According to Watson, the board’s reasons for pushing Stanley to step down were a bit less sinister than he likes to imagine. “He’s 76 years old,” she says. “We’d all like to believe—well, I’d like to believe—he could be here forever and ever. But it was time for us to do this. You just don’t want to wake up one morning and find he’s not there. We want him involved with the transition, we wanted to do it while he’s around. He built the school! In terms of his outrageousness, talk to anyone who’s known him for 25 years: That’s unchanged.”

Stanley is not convinced. “One of them called me a fiscal disaster,” he says with a contemptuous snort. “I give a shit? If they said I was a physical disaster, I would have been hurt. They have me bent over. I’m still a very virile man.”

In the sixties, the vestry of Saint Ann’s Episcopal Church sought to establish a nonsectarian school in the hopes of attracting parishioners. Stanley was a “proselytizer” who’d taught at NYU and at the Walden School on 88th Street. “He was flat-out the best teacher I’ve ever had,” says Marc Landy, one of Bosworth’s early Walden students, now a professor of political science at Boston College. “He didn’t teach subjects as if they were just subjects, he taught it like, These ideas are really important, so you better come to grips with them, you’d better bring intellectual courage. I liked his show of toughness. It made it so I could think about the life of the mind as something I could do, something manly enough. He didn’t treat us like teenagers, he taught us like we were important people.”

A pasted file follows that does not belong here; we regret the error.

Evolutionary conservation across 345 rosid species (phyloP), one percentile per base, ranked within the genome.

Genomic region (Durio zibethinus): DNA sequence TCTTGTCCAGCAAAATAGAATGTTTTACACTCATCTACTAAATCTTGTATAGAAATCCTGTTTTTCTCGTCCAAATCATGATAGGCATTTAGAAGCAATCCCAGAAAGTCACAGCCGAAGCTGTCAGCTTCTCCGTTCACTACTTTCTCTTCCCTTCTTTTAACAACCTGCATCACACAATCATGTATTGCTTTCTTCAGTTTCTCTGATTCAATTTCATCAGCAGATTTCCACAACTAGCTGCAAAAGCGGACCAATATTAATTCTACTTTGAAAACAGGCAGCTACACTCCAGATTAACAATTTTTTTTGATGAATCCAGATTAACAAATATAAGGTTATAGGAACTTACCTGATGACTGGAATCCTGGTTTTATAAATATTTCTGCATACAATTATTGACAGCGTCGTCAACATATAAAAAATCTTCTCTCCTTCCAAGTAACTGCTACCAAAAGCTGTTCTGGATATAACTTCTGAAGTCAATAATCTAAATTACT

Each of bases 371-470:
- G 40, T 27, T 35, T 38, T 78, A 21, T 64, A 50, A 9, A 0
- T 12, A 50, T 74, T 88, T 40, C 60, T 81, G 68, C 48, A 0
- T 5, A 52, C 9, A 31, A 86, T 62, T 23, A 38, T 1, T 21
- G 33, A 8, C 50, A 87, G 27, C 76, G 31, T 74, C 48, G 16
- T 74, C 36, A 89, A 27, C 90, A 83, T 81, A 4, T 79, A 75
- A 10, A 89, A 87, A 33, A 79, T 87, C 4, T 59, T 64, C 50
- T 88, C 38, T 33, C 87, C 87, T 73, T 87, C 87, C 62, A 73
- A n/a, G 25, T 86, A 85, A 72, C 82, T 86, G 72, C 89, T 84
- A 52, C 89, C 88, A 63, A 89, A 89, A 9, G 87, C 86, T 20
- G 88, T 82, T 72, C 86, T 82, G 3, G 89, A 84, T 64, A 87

Bosworth somehow accomplished the unlikely feat of selling his nontraditional educational approach to the church. “I was saying to them, quoting Nietzsche, ‘Thou must harbor chaos to give birth to a dancing star,’ ” Stanley says. “And the chaos, of course, is in fact: Children are chaotic. And the dancing star is the child itself! And I seemed to get enough of them to apply to the school.”